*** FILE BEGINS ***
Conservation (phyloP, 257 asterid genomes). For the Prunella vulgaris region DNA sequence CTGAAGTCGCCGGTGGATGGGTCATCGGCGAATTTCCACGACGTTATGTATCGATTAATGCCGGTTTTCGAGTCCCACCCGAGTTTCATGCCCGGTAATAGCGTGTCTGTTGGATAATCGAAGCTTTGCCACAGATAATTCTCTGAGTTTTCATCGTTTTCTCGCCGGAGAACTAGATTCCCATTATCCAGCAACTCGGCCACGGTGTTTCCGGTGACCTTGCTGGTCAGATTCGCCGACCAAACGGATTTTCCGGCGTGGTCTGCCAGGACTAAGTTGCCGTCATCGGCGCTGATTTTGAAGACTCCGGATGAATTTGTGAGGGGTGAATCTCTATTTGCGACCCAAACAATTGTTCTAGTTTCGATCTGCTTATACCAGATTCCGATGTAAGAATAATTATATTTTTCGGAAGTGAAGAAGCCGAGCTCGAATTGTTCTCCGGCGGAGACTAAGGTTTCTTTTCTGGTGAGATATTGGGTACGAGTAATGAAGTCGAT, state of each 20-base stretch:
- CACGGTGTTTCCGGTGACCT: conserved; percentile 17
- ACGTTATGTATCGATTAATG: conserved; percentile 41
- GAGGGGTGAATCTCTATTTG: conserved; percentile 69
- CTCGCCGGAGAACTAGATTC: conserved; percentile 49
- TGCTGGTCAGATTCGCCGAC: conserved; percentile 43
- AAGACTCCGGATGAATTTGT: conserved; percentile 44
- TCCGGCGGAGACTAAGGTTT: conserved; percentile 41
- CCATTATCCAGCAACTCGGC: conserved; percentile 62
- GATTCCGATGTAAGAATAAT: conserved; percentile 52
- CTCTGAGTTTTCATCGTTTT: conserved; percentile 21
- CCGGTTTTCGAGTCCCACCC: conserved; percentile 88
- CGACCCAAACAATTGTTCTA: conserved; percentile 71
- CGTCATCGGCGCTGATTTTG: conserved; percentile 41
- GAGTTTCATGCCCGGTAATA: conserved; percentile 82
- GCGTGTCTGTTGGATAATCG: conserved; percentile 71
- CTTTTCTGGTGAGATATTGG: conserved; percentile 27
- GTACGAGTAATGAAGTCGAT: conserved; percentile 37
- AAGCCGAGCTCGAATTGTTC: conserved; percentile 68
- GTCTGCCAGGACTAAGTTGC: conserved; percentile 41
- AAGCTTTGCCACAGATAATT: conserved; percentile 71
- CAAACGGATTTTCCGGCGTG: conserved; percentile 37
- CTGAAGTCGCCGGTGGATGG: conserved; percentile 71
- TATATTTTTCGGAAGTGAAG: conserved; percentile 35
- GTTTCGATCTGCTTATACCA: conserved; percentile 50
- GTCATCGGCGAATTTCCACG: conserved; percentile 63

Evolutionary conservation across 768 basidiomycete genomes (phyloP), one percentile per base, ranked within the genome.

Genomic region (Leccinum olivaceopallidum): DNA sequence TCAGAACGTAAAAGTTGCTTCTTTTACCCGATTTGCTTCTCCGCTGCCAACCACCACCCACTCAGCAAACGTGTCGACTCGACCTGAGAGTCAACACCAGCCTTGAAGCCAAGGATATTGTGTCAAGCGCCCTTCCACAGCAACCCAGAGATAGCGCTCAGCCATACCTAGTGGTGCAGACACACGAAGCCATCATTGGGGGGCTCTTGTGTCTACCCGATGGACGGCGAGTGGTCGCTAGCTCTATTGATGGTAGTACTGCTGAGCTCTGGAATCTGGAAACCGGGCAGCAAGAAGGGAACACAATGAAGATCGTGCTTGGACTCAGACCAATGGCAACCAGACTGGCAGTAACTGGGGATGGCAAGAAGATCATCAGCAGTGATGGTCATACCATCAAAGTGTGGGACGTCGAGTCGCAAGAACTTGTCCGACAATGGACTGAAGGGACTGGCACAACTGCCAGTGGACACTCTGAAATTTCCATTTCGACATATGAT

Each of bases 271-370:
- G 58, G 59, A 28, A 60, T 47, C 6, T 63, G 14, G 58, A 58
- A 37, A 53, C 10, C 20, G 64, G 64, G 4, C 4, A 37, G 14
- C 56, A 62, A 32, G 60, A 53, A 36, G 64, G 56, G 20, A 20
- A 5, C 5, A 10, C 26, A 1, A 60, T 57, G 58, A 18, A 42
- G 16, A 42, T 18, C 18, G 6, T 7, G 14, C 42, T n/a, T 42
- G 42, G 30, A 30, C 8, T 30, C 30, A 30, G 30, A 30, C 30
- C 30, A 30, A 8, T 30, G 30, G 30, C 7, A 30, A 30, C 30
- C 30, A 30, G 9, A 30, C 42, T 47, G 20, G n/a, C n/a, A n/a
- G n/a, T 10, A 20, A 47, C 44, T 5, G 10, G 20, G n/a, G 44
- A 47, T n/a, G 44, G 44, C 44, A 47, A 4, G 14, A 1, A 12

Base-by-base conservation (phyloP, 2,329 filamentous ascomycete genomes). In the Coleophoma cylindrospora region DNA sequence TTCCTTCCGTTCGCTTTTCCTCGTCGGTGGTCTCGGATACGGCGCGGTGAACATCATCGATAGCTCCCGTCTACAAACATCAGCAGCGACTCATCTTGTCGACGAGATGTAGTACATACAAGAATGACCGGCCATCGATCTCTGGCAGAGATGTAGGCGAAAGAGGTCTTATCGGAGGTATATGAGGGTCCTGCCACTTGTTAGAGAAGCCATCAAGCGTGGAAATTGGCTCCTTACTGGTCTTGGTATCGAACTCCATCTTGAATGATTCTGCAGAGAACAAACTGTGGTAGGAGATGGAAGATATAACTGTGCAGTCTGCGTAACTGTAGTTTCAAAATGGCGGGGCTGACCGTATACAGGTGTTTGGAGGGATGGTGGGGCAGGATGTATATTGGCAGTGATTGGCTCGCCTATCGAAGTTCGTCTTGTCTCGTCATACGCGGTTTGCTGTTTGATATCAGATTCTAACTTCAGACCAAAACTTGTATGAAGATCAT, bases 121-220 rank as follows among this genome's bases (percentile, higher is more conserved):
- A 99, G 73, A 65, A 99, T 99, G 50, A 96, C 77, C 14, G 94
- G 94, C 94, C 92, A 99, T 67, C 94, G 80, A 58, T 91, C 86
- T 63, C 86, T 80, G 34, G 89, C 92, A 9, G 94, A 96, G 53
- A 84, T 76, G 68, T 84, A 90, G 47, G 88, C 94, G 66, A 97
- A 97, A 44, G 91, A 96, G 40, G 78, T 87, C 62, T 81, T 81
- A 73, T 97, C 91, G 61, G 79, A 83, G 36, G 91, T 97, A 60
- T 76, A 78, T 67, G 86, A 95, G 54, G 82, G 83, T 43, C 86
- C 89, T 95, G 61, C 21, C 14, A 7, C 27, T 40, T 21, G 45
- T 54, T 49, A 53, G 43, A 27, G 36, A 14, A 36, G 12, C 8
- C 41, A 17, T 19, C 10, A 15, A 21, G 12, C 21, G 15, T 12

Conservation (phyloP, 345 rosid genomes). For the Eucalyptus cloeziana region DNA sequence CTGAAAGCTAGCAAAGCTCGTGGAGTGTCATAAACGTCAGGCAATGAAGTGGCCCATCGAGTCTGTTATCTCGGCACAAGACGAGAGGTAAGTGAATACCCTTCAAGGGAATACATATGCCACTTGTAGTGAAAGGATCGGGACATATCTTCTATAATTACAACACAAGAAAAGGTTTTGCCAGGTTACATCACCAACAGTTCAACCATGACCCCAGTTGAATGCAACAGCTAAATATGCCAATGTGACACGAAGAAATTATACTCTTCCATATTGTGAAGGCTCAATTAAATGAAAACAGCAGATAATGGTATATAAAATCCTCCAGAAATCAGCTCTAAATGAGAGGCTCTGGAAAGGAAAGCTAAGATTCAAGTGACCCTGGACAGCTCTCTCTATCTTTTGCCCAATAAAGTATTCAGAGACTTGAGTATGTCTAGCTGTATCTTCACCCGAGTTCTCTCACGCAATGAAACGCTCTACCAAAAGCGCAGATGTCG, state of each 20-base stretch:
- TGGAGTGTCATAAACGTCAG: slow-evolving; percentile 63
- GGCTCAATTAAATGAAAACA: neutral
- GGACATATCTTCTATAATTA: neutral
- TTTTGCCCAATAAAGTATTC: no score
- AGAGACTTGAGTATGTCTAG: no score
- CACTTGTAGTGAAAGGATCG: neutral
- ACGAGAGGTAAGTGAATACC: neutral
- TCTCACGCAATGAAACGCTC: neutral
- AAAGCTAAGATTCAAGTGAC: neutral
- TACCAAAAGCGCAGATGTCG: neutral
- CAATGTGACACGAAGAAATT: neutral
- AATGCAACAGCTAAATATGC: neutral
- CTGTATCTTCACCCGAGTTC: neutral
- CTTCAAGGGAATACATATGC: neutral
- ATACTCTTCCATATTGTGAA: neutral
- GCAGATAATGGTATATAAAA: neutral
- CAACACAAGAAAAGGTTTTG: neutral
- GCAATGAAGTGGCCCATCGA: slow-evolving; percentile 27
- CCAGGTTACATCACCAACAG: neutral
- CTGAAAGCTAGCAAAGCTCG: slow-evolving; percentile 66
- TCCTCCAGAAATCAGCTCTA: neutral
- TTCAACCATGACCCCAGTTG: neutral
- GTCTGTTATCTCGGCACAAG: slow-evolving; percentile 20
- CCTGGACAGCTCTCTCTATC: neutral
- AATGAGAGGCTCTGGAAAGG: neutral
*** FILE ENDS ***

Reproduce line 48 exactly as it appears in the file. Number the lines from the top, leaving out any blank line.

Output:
- C 89, T 95, G 61, C 21, C 14, A 7, C 27, T 40, T 21, G 45